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Hilda M. Fehd, Adriane E. Seiffert; Eye movements during multiple object tracking. Journal of Vision 2007;7(9):999. doi: https://doi.org/10.1167/7.9.999.
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© ARVO (1962-2015); The Authors (2016-present)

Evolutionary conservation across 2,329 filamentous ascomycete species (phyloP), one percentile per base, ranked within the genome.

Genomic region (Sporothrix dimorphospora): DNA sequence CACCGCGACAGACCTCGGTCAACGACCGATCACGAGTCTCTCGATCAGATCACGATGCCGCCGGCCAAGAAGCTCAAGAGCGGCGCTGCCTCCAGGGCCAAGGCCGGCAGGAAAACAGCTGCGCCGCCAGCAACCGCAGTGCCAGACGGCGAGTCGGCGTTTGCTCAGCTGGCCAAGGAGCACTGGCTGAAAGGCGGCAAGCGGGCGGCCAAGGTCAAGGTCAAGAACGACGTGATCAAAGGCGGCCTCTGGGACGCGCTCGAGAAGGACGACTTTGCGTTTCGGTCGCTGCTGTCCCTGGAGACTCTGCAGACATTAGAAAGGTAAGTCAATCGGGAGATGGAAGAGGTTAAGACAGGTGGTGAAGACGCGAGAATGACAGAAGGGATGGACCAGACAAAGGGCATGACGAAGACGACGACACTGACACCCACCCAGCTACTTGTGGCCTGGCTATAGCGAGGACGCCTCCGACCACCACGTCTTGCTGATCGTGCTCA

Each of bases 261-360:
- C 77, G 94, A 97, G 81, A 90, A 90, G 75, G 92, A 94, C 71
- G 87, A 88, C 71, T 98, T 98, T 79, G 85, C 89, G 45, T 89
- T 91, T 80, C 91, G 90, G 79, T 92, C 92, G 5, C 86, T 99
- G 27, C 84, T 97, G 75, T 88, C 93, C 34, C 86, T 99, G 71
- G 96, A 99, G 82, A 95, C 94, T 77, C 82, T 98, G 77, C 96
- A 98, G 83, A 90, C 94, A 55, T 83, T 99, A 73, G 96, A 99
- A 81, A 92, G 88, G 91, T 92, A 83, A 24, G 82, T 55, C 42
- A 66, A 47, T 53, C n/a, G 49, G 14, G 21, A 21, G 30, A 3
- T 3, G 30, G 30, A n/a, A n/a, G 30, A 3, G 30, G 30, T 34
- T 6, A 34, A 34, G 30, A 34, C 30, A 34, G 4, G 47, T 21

Previous work has established that people are capable of successfully tracking multiple moving items simultaneously. While eye movements are not necessary during this tracking, people often move their eyes as the targets move. The goal of this experiment was to investigate where observers tend to look while keeping track of multiple objects. Observers viewed a display containing 8 red dots that moved randomly within a square box on a black background. Either 1 or 3 of the dots were cued as targets, leaving the rest of the dots to serve as distractors. Eye movements were recorded using an ASL 120 Hz video-based eye-tracking system. Results indicate that during 1-target trials observers' eyes were closest to the target dot significantly more of the time (96.6%) than any of the distractor dots (0.3%). This difference was also evident during 3-target trials. However, on 3-target trials, the eyes were closest to the center of the triangle formed by the three target dots for significantly more of the time (65.7%) than they were closest to any of the target dots (8.5%). This result indicates that observers tend to look toward the center of multiple targets, a finding that may reflect a strategy of attempting to minimize the eccentricity of all the targets simultaneously. Another alternative is that observers are perceptually grouping the targets to form a virtual object (Yantis, 1992, Cognitive Psychology, 24:295–340) and that they fixate at the center of this virtual object, as they do with real objects (Vishwanath & Kowler, 2003, Vision Research, 43:1637–1653). In addition, this result implies that people use a mental representation of an object's location during tracking without that object receiving direct foveation.
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